At Gallatin Public Affairs, we work at the intersection of business, government, and the media. So as we consider what to expect during 2013, our thoughts naturally turn to the political realm.
In Washington, we expect to see Congress finally move beyond posturing and get serious about fixing the budget deficit and national debt. Senator Mike Crapo and Congressman Mike Simpson are two of the most respected voices on fiscal matters in Washington D.C., and we expect their common-sense insistence that all debt reduction options be on the table will resonate more broadly with their colleagues on both sides of the aisle.
We also expect to see Congressman Simpson finally succeed in gaining passage of the Central Idaho Economic Development and Recreation Act. By striking a balance among conservation, economic development and recreation interests, CIEDRA enjoys support from political moderates within both political parties.
Finally, we expect Congress will make meaningful progress on immigration reform. Key to this effort will be Representative Raul Labrador, who has a wealth of expertise in immigration law. Recent proposals by Representative Labrador suggest that while he may see some in-state political risk in leading on this issue, he recognizes that the upsides – both for himself and his party – far outweigh any downsides.
Here in Idaho, the Legislature will appear much the same but will function differently with eleven new Senators and thirty new House members. A historic change at the helm of the House with new Speaker Scott Bedke and two new members of leadership will bring a different, more inclusive approach to Republican caucus politics and to the conduct of the body as a whole. While the Senate’s top leaders remain the same, six new senators all previously served in the House and the body’s overall makeup is somewhat more conservative now.
Although Idaho voters handily defeated the education propositions in November, there seems to be a general view that education reform is inevitable and essential to improve the middling performance of Idaho students. In addition to education policy, the education budget is another matter that needs to be sorted out. The current year’s budget was based on the now-repealed education reform laws. Rupert Senator Dean Cameron and Representative Maxine Bell of Jerome, Co- chairs of the powerful Joint Finance-Appropriations Committee, will have their work cut out for them in ensuring there is adequate funding to finish out this fiscal year.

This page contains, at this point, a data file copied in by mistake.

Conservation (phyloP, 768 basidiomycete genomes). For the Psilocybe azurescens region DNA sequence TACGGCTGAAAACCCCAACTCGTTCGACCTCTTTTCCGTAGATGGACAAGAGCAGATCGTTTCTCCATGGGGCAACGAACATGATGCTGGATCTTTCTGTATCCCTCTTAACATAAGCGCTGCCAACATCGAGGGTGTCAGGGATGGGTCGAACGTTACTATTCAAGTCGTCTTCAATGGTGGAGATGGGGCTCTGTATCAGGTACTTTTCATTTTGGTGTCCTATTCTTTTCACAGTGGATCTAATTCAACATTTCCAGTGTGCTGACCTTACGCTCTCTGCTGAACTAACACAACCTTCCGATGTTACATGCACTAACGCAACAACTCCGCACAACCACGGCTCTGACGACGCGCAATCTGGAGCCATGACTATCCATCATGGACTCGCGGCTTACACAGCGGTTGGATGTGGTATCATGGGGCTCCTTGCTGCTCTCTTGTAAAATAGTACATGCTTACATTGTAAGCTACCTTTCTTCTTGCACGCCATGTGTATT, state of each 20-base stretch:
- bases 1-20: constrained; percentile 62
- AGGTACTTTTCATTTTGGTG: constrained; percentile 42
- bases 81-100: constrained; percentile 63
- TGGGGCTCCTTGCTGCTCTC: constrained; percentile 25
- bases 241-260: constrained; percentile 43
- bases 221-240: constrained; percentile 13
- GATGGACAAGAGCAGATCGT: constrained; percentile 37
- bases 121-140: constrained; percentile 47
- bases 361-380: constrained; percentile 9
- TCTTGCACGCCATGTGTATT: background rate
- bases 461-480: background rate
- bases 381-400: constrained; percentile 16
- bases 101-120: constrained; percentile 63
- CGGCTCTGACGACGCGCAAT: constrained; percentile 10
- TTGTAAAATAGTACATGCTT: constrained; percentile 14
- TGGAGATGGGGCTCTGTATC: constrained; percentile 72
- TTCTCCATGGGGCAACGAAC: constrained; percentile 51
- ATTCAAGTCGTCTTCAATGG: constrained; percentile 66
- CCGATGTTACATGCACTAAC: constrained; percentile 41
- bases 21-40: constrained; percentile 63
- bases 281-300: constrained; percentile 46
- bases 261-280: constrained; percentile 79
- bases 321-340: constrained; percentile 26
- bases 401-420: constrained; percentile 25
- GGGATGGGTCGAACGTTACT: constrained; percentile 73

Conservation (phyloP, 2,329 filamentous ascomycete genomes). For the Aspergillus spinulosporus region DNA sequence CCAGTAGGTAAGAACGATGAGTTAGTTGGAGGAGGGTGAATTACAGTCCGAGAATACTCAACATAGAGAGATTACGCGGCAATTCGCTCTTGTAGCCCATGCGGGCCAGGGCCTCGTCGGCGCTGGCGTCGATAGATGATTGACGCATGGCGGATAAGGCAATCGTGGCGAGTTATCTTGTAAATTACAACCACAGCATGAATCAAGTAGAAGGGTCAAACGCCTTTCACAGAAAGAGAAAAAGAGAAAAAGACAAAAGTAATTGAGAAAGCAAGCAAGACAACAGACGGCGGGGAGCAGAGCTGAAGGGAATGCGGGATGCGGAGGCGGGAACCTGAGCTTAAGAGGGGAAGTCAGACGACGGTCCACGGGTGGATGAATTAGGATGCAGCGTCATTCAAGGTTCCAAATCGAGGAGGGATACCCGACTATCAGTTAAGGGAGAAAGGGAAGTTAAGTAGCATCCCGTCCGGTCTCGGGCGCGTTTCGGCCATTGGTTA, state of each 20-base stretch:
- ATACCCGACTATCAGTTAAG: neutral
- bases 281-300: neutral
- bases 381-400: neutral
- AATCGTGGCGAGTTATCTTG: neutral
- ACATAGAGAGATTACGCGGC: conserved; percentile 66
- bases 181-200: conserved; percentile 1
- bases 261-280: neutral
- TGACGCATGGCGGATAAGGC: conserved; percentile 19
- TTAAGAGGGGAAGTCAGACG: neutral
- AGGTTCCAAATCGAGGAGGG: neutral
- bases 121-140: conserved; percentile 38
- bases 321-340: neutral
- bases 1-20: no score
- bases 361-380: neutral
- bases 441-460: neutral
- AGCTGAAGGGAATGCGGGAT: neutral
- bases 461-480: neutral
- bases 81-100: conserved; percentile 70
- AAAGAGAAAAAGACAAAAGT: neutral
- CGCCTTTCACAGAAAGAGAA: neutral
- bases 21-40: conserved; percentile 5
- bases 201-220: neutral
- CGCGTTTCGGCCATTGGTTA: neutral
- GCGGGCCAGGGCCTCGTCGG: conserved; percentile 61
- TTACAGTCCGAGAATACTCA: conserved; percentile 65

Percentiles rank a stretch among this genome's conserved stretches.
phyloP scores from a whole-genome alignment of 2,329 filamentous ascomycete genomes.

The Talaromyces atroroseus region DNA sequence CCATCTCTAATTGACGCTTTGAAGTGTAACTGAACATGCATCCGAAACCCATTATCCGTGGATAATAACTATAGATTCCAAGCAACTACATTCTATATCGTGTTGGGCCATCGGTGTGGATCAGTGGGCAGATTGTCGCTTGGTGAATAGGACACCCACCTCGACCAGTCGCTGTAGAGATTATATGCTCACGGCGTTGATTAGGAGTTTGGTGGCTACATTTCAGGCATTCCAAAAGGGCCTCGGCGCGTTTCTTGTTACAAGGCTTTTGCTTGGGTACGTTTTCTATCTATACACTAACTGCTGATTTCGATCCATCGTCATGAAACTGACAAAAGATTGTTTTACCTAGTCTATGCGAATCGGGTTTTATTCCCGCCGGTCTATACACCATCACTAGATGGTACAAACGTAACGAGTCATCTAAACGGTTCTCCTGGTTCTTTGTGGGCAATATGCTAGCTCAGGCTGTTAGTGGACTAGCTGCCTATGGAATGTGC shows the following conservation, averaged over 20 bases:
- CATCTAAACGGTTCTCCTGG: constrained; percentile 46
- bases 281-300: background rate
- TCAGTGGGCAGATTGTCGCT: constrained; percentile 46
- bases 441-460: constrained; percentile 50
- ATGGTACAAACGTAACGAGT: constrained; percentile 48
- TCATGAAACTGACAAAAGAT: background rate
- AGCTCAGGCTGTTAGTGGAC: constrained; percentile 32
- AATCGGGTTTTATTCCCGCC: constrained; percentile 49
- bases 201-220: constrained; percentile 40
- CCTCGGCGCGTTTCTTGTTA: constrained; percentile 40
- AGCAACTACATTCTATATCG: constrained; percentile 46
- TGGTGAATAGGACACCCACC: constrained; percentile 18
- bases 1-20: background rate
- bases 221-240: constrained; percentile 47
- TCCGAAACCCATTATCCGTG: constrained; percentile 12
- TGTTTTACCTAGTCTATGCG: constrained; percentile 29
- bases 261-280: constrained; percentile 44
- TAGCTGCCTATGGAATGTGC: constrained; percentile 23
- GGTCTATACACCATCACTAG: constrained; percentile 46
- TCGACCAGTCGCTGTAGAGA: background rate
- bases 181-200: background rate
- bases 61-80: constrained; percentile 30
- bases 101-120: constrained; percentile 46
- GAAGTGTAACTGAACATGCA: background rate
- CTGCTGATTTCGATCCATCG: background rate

Idaho’s business community is anxious to repeal the personal property tax. Some counties – like Caribou County – are heavily dependent on personal property tax. Local governments will demand a replacement source of income. This has the potential to become the most contentious and divisive issue of the session.
With Governor Otter’s decision to support the creation of a state health insurance exchange – a place where Idahoans can comparison shop for insurance that best fits their price point and benefit needs –legislation will be introduced to allow its creation. The business community is by and large very supportive of a state health exchange. However, there are some vocal opponents who would rather see the state take the federal exchange option and allow the federal government to run Idaho’s exchange. We expect that the personal property tax repeal effort and the state health care exchange will be the hot issues of the 2013 session.
John Kotek and Lyn Darrington are partners at Gallatin Public Affairs in Boise.